New York’s Heist Gallery, situated in the city’s steamy Lower East Side, is presenting the work of Chris Rubino, a versatile artist who has created a vast array of imagery through illustration, printing, graphics and photography. The simplicity and flattened forms that dominate his visuals capture pieces of our daily language in minimal forms. For his solo exhibition at Heist, titled Make Believe Maple Leaves, Rubino incorporates the written word into a complex world of iconic lexicon, drawing from process-oriented sketchbook drawings created over the course of one year. Rubino infuses his creations with color using pastel, paint, colored pencil and printmaking. Exuding a faster yet less mechanized energy, this body of work mirrors the way we process imagery and information today.
I woke up early yesterday to go see the fantastic Gilbert and George show at the Brooklyn Museum before its closing on Sunday. You may have seen their work in art history books. Sure the prints look good, but you really have to experience their monumentally sized photo collages in person while you still can.
This mini-museum is right next to that shining fortress of New York’s MOMA and always has interesting shows, is never crowded, and the works are sure to inspire you. The Folk Art Museum is best known for putting now-popular outsider artist Henry Darger under a huge spotlight. And they’re showing some of his masterpieces yet again. Don’t miss it!
Stephen Doitschinoff, aka Calma (a Lost At E Minor banner artist), recently opened a solo exhibit entitled Novo Mundo at New York’s Jonathan Levine Gallery. The Brazilian street artist’s work is somewhat unusual and exudes an appealing spiritual vibe as he embraces the fantastical and dark imagery of churches painted in female wombs. Calma has […]
Well, it seems I’ve been in a vacuum of art since the spring. And now, its just a week or so out from the upcoming Young Blood exhibit, which features my paintings and opens at the Opera Gallery in New York. I find myself feeling both excited and nervous at the thought that this show is just around the corner. These past few months have seemed like one of the great feats of my lifetime. I have been working for five months on these two upcoming shows, immersed deeply in the studio, being on a complete mission to create what will be my debut show in Manhattan alongside a handful of other rising international artists. I would wake at once at 4:30 in the morning, to a strict regimen of coffee by five, and paint through the sunny summer days into late in the evening to complete these works.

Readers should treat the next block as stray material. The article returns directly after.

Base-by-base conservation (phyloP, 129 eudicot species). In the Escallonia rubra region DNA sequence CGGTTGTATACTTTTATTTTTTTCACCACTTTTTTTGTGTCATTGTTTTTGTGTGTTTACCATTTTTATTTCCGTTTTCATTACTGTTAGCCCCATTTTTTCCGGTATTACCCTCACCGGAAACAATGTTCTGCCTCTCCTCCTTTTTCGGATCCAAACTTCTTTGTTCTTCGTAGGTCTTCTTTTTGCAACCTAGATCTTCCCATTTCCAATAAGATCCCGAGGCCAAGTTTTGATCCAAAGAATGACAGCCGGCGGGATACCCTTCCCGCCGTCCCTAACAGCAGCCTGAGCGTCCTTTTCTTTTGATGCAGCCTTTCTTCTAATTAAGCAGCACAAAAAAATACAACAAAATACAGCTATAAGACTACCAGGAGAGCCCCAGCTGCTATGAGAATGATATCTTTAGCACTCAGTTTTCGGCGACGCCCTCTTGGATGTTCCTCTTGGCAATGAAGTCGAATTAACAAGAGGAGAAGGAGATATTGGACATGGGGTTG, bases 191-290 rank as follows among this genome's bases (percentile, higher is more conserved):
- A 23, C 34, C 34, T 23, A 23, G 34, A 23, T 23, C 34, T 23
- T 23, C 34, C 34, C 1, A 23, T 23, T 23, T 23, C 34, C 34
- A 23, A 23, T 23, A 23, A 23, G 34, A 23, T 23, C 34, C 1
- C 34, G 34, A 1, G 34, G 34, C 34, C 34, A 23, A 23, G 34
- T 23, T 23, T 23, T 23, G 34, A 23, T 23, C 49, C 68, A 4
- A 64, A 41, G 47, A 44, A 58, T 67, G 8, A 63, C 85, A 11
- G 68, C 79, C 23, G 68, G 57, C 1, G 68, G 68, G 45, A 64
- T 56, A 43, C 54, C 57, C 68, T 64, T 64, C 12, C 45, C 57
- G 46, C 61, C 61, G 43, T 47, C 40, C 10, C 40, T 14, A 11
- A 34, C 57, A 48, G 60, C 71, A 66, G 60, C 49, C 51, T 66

One of our favourite artists, Balint Zsako, is showing his collages in an exhibition with his mother, Anna Torma (textiles), and father, Istvan Zsako (paintings,) at The Proposition Gallery in New York opening September 13 and running until October 18.
Bond Street Gallery in Brooklyn, New York is having an opening reception for their new show, Young Curators, New Ideas this Wednesday from 6-9 pm. Curators include Alana Celii and Grant Willing (Fjord Photo), Michael Bühler-Rose, Jon Feinstein (Humble Arts Foundation), Laurel Ptak (I Heart Photograph), Amy Stein, and Lumi Tan (Why + Wherefore).
The intricate, surrealist paintings of Australian artist Cameron Hayes recall the work of Hieronymus Bosch in scale and detail, but the actual style of his images draws a lot from children’s books and folk art. The cheerful and dreamlike quality of his pieces contrasts with the seriousness of the topics he engages — his most recent show at the Ronald Feldman Gallery in New York tackles the impact of colonialism on his native country.
I recently got to see David Byrne’s installation piece, Playing the Building, at the Battery Maritime Building in lower Manhattan. It was opening day, but I got there on the early side, and everything was pretty well organized, so it wasn’t too difficult or slow to get in. The piece is pretty straightforward – it’s an antique organ that is attached to the building via an array of pneumatic and electrical tubes that connects each key to a pipe, pillar, or metal beam.
If you are thinking of New York Chelsea gallery hopping this weekend, don’t forget to stop by the Paul Kasmin Gallery because the Tseng Kwong Chi Self Portraits 1979-1989 show is ending tomorrow.
Sounds like a museum for grandma? Sorry, you’re wrong. The quiet neighbor of superstar MOMA, the American Folk Art Museum in New York in fact has lots of really cool, contemporary and edgy shows, sometimes even more so than the MOMA itself.
The Kinz, Tillou and Feigen Gallery in New York is hosting an exhibition of recent drawings by Australian-born, Brooklyn-based illustrator Edwina White [above] and altered book sculptures by Brian Dettmer [below], in concurrent solo exhibitions.
I fell in love with Anthony Goicolea’s wonderful drawings and photographs a few years ago when I stumbled upon his show at Postmasters Gallery in New York. His world is both arousing and disturbing, as visions of childhood nostalgia and innocence intermingle with darker more abusive subject matter.